Attention Deficit Disorder (ADD) and Attention Deficit Hyperactivity Disorder (ADHD)

Children with ADD/ADHD generally have deficits in executive function: the ability to think and plan ahead, organize, control impulses, and complete tasks. It is important to remember that the child with ADD/ADHD who is ignoring, annoying, or embarrassing is not acting willfully. Children with attention deficit disorder want to sit quietly; they want to make their rooms tidy and organized; they want to do everything that's expected of them - but they don't know how to make these things happen.

There are four domains in which children of ADHD have social difficulty:

High-rate intrusive behavior - Excessive talking, Interruptions, Noisy interactions, Dominating activities Monopolizing discussions, Obnoxious behavior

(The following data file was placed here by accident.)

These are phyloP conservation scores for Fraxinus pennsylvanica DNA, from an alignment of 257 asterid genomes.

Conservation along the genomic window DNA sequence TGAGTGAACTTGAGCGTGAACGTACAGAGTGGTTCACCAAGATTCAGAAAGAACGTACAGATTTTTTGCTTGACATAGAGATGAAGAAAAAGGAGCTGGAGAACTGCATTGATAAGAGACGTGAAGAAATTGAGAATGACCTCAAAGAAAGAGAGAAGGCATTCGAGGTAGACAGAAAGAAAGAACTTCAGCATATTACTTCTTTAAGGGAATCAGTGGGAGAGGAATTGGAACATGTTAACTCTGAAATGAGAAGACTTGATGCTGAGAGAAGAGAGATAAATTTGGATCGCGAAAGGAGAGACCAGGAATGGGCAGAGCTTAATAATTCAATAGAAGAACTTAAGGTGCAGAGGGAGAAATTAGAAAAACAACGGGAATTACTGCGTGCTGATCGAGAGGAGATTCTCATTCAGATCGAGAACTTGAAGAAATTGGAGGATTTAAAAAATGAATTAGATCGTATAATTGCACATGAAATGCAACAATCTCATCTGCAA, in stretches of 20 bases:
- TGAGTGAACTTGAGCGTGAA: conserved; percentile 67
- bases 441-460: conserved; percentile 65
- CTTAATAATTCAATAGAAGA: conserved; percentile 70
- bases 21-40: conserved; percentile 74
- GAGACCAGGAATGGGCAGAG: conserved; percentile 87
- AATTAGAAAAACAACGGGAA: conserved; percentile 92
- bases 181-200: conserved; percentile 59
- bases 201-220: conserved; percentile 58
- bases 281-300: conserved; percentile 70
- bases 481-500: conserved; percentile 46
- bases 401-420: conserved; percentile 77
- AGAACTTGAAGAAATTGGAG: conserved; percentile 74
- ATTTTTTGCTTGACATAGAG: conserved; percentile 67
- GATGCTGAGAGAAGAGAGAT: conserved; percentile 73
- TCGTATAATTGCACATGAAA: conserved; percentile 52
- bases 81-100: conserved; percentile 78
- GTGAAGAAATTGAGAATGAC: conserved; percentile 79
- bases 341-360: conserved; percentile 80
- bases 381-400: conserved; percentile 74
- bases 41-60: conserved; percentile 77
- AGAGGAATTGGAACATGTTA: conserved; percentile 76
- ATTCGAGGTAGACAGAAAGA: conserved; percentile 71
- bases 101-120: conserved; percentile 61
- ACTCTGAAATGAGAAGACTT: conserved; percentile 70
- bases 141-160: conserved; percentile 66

Deficient communication skills - Limited turn-taking during conversations, Less responsive to others' initiations, Likely to ignore peers' questions, Problems shifting roles between giving and receiving information, Inappropriate or disagreeable verbal exchange, Difficulty remaining on topic, Poor eye contact and motor regulation

Deficient social cognitive skills - Decreased self-awareness, less knowledgeable about appropriate behavior, Deficient social problem-solving skills, biased attributions of others' intentions, Inattentive to social cues

Poor emotional regulation - Aggressive behavior, Temper outbursts, Overreaction to minor events, Excitability, Poor transitioning from one activity to another. The generalization of social skills from a taught singular situation to larger settings is also decreased. As a result of these lack of skills, the tendency to is to act in an antisocial as opposed to pro-social manner.